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Email privacy

Email privacy

Posted Nov 8, 2007 9:59 UTC (Thu) by NAR (subscriber, #1313)
Parent article: Email privacy

This open encryption standard has been around for a long time, is well-supported, and not too terribly difficult to use. [...] dealing with keys, key exchanges, and key management is more trouble than it is worth.

So in the end it's still too terribly difficult to use. I mean I'll probably book the hotel for skiing vacation via e-mail. I could encrypt the message, but if the hotel won't be able to decrypt it, I wouldn't have a room. Maybe if Outlook, Thunderbird, gmail or some other e-mail client could handle the keys automatically somehow...

Bye,NAR


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Email privacy

Posted Nov 8, 2007 17:32 UTC (Thu) by copsewood (subscriber, #199) [Link]

"So in the end it's still too terribly difficult to use. "

Indeed. I have found many applications of this technology to be too difficult to use routinely
in practice, even though I teach it. And in my view for this fact to change 3 developments
must occur:

1. DNSSEC provides a certification forest with root keys at the domain roots - users can
choose between different certification standards and approaches based on the top-level domain
they choose their own registered domain to be within. Domain registration comes with
certification of a domain signing key as standard. I'll believe this one has occurred when
cryptographic services are provided alongside standard DNS domain registration and renewal as
standard practice. (I don't realistically see any non-DNS based approach to key authentication
taking off. If you already have the cost and hassle of renewing a domain every year or 2 you
might as well combine the possibility of key certification and rollover servicing at the same
time. )

2. Secret keys to be held by end users are mostly kept on cheap/small cryptographic hardware
used only to sign and encrypt documents. This possibility is getting closer. Today I saw a
brand new authentication device (small enough to attach to a set of physical keys) which
generates a six digit security code every minute for up to 5 years issued routinely for use
with a bank account.

3. Usable standards are developed for storing public keys within DNS and for cross-platform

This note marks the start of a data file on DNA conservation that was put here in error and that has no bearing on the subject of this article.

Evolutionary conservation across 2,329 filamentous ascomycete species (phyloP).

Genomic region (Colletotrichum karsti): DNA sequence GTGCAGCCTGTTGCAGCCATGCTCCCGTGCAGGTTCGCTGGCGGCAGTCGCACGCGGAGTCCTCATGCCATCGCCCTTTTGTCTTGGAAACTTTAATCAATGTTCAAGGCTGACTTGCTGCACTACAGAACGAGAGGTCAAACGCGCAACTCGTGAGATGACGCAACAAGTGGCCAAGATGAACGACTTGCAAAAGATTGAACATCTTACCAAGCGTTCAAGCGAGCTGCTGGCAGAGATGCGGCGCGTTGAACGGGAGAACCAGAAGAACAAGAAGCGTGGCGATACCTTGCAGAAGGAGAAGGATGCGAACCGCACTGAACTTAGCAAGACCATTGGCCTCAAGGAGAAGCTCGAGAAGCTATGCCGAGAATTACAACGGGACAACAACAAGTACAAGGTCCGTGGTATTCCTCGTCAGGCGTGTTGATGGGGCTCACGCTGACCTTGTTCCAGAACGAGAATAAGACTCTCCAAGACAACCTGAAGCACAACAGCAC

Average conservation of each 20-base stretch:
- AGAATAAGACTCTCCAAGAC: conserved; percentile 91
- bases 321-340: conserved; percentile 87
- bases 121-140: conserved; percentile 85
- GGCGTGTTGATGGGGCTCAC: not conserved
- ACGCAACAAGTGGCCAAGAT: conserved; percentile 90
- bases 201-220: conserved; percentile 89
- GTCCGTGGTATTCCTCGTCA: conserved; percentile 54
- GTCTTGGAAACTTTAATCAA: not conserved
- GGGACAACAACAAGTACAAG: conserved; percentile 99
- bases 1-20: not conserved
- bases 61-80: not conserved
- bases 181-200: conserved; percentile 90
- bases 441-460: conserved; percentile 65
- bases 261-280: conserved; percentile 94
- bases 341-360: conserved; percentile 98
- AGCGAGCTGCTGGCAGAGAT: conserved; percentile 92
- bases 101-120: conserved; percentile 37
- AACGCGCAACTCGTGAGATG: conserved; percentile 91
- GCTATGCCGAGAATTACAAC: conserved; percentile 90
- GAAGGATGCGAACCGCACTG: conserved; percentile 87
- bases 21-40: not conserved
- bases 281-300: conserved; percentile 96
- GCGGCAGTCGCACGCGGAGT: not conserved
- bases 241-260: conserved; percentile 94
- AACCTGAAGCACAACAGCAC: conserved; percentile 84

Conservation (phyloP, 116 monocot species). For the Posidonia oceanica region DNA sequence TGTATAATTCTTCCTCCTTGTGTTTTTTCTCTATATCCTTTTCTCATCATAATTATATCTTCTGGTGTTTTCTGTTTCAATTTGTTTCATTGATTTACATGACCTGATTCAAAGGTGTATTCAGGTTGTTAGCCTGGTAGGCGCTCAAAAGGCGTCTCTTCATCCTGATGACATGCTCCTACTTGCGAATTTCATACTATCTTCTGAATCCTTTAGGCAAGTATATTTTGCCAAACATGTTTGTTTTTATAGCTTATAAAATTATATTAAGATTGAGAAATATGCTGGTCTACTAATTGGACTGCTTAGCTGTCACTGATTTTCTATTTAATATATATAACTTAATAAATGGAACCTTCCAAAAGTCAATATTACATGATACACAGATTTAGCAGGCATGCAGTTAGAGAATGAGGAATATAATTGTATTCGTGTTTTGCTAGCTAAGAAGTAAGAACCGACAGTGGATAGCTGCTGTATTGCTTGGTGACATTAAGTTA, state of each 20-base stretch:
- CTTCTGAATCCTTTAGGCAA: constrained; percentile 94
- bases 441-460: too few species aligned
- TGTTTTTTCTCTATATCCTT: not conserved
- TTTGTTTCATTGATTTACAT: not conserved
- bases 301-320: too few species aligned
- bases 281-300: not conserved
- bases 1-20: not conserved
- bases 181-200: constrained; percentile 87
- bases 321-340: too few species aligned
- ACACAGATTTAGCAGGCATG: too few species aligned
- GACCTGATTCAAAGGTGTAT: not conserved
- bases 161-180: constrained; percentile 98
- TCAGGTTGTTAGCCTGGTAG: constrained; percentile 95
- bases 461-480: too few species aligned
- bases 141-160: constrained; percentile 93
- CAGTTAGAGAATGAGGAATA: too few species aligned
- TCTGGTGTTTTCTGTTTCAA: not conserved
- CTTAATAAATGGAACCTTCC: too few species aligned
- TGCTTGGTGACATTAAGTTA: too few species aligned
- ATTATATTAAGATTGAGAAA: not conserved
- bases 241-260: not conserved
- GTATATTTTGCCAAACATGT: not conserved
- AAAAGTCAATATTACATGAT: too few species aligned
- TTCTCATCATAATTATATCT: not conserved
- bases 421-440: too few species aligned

APIs for networked applications requesting and obtaining encryption and signing services using
dedicated crypto hardware described in 2. 

With the above 3 developments in place, all the end user should have to do to sign and encrypt
or decrypt an email or bank transfer request should be to see a dialog box which asks them to
press a button on their hardware security device, showing them a short digest of the message
on screen, which should be the same as the digest shown on the display of their device so they
can know what they are being asked to sign.

Email privacy

Posted Nov 10, 2007 11:57 UTC (Sat) by man_ls (guest, #15091) [Link]

Underlying all those technical difficulties there is a broader issue: if I want to send you a private email I need your public key, and I need to get it from you. I cannot rely on my ISP to handle public keys (as they handle domain names), since then the trust problems would be the same: ISPs might just be forced to supply their own public keys, then decrypt all messages and encrypt them with the true public key. A simple man-in-the-middle attack which would defeat your scheme.

I don't see how people can exchange public keys easily unless they physically get together. Key signing just makes the issue more complicated.

Email privacy

Posted Nov 12, 2007 18:55 UTC (Mon) by copsewood (subscriber, #199) [Link]

If the key certificate is in the DNS and you trust the certificate chain
down through the DNS tree from the root at the TLD, then you
can establish a measure of trust in the key that I publish in the DNS zone for my domain
genuinely belongs to me, because it was signed by the higher level domain key when I
registered or renewed the domain.

Email privacy

Posted Nov 12, 2007 20:49 UTC (Mon) by man_ls (guest, #15091) [Link]

That only works if I own the domain. Most people get their email from a higher level provider, which also own the DNS record. It is easy to redirect selected queries.